By just about any measure the Timberwolves' progress can be gauged.
Their victory over Washington Monday was their third in four games. Minnesota is 7-3 in its past 10 games, with the league's second-best defensive rating and the best net rating over that stretch.
But, after he had scored 39 points with 13 rebounds against Washington, center Karl-Anthony Towns said the best proof of improvement can be seen down the stretch of recent games.
While winning three of four games, the Wolves beat the Los Angeles Clippers, the Golden State Warriors and Washington, three elite playoff-bound teams.
Against the Clippers, the Wolves took a big lead into the fourth quarter and never let the Clippers back in the game.
In Friday's victory over the Warriors, the Wolves let a 14-point lead early in the fourth quarter slip away, but they managed a win over the defending Western Conference champions.
Monday the Wolves led by 13 with 8:48 left. The Wizards trimmed that lead to five, but a Towns three-pointer stemmed the tide and essentially iced the game.
If there were a theme to the Wolves earlier this season, it was a penchant for losing big leads; the Wolves still lead the league with 15 losses in games in which they had a 10-point lead or more.
But now there is a different trend.
"I think I've been talking all year to you guys, the discipline we need to win big games against big-time opponents, it is something that was growing," Towns said.
"It took time. And now I think we're showing, late in the game, fourth quarter, we really lock down on defense. We're finding ways to get stops."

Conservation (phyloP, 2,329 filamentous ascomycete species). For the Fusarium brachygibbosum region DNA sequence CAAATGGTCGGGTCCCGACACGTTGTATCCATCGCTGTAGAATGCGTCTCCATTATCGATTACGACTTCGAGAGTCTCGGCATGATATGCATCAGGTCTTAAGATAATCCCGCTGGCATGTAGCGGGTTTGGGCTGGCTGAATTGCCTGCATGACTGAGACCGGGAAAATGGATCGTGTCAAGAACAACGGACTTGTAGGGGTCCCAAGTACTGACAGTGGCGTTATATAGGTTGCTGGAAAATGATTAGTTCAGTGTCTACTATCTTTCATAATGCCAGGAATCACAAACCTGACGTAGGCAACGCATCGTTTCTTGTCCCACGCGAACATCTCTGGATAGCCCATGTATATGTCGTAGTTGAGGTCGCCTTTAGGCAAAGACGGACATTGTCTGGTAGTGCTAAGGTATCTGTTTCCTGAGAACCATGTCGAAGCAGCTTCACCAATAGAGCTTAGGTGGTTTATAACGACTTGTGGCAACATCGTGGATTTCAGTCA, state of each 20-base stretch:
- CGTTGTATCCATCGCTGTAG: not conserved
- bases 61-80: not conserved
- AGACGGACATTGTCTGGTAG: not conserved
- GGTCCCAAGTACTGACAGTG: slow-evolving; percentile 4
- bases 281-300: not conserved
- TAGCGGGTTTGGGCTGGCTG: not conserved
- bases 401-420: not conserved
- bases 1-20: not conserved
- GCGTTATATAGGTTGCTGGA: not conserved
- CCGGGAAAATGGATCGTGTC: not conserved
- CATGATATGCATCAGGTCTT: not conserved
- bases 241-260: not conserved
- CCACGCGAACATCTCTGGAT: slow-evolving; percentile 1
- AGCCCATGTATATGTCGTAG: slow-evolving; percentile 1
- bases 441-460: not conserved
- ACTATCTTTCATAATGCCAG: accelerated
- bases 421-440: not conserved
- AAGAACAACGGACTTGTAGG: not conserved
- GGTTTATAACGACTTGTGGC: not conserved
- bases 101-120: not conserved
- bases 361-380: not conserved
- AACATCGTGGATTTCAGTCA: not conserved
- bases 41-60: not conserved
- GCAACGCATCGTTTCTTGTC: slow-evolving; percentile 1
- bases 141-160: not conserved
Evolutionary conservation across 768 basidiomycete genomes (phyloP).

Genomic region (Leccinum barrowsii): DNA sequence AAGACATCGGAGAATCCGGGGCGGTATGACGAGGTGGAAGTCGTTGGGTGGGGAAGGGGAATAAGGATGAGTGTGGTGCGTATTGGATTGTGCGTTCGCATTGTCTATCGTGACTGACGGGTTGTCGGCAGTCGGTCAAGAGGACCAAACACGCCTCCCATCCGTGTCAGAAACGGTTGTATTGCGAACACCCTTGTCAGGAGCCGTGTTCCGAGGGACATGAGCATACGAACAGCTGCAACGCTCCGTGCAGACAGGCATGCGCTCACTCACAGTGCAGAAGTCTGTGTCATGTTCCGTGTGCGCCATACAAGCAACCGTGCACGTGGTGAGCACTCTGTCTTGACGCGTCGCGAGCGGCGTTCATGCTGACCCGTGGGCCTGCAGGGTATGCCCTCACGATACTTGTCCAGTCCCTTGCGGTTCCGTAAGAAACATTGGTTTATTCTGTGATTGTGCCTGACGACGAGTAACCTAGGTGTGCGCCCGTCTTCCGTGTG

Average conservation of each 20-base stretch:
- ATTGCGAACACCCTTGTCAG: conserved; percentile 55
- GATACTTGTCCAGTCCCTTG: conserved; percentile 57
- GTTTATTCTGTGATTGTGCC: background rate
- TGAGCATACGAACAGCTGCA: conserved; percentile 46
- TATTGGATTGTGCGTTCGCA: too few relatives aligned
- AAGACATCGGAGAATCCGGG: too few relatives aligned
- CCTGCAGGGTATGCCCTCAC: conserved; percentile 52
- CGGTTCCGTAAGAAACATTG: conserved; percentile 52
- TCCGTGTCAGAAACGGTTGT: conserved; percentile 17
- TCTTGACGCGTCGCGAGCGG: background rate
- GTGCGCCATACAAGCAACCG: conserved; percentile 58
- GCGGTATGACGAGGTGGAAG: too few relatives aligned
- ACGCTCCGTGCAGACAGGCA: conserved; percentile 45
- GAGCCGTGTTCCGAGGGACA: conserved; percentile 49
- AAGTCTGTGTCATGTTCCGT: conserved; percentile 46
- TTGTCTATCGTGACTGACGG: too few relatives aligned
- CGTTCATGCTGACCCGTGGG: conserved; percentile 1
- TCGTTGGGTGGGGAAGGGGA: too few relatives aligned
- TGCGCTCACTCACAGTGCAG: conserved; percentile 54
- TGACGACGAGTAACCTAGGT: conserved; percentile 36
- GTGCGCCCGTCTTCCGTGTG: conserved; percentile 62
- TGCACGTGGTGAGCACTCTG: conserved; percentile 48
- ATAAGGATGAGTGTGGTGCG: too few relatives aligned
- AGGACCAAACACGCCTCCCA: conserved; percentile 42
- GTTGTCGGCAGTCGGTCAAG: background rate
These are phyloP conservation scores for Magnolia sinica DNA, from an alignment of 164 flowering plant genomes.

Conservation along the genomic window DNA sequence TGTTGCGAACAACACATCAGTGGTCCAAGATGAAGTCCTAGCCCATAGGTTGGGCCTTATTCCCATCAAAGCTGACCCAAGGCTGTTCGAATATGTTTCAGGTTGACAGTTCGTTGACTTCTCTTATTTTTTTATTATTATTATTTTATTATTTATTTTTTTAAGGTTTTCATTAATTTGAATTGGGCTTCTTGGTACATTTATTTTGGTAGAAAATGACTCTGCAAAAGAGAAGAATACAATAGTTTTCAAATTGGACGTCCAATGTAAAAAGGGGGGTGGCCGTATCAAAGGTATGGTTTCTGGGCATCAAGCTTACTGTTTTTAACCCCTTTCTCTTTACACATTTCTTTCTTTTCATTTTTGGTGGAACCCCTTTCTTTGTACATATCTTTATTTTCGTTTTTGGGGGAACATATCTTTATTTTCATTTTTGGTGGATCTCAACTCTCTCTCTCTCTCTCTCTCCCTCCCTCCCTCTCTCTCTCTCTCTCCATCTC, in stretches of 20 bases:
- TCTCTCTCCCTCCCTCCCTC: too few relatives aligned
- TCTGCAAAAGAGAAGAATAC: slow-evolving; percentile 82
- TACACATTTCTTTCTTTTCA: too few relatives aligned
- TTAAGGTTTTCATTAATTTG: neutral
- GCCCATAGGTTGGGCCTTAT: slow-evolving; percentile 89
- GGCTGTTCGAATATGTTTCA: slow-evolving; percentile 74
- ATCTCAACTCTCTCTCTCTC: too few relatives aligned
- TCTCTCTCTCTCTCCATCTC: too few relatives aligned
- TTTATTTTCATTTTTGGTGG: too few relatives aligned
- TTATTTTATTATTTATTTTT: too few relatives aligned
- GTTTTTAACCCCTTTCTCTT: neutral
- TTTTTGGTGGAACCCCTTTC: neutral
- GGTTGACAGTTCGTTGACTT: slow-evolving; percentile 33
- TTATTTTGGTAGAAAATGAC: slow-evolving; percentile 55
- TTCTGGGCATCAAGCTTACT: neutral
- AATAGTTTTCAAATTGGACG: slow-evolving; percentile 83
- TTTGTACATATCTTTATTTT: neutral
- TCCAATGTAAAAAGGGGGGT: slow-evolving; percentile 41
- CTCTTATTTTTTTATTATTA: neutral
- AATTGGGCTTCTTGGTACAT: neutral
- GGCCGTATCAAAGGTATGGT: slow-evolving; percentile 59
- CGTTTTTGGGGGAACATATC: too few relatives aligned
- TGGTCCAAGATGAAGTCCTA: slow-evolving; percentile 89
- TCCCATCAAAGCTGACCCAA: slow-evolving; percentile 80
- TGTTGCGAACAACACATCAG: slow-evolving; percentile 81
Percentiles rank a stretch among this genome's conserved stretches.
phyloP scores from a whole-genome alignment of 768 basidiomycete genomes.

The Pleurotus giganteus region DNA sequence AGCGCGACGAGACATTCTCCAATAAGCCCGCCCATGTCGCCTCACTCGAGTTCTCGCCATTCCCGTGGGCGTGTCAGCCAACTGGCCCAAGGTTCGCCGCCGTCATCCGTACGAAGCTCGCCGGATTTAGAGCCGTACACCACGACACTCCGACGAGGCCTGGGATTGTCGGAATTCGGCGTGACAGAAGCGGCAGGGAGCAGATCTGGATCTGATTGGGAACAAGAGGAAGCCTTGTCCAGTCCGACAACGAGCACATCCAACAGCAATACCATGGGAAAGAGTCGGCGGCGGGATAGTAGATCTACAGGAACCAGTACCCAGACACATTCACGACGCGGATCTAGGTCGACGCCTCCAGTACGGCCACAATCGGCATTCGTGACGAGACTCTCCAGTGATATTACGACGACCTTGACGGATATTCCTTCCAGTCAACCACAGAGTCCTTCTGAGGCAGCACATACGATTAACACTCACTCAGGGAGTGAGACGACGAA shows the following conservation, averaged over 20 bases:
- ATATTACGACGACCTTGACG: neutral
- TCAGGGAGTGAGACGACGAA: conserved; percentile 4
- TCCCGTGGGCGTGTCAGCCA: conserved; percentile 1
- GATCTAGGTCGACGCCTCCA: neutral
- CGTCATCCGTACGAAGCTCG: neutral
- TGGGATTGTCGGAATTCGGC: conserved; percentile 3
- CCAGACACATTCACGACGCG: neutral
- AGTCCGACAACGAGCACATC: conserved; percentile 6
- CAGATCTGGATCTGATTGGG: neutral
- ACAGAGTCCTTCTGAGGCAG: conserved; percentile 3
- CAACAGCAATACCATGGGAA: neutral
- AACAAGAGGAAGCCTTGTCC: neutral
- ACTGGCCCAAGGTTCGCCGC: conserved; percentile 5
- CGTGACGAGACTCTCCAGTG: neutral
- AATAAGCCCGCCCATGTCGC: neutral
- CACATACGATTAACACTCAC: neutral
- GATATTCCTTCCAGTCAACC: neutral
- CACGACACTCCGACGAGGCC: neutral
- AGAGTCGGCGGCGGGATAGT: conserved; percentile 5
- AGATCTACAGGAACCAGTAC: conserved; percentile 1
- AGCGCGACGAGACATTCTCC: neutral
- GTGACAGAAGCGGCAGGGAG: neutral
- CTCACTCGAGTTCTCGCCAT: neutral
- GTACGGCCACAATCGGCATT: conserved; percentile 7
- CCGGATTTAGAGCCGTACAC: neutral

The problem is, it might have come too late. The Wolves are 3 ½ games behind Denver for the eighth and final playoff spot in the Western Conference with just 16 games remaining on the schedule. The Wolves are done playing Denver this season, and Portland is ahead of the Wolves, as well.
Perhaps the best chance the Wolves have is to hope Denver falters and it comes down to the Wolves and Blazers, who will face each other three more times.
"We can't make any mistakes going forward," Ricky Rubio said.
"We took a really bad step backwards in Milwaukee [a loss to the Bucks Saturday]. We know every game is just very important for us."
The good news is the Wolves are starting to put games away down the stretch of tight games.
"We're learning," Rubio said. "We're gaining experiences. It's working. I think we're controlling more of the tempo of the game. Right now, it seems like we're playing some of the best basketball in the league. We're competing. Not just competing — we're winning games.
''That's what this team is supposed to do. But it's a great feeling when you go out there and you know you can beat everybody."
Feeling the love
Rubio, who had 22 points and a franchise-record 19 assists in Monday's victory over Washington, has been impressed with recent Wolves home crowds. As the Wolves were putting away the Wizards down the stretch Monday, Rubio waved his hands to encourage the fans.
"It feels great," he said. "I'm in my sixth year here and haven't felt that since my rookie year. The fans have been great, but right now they're awesome. We're giving them a reason to come here and cheer for us."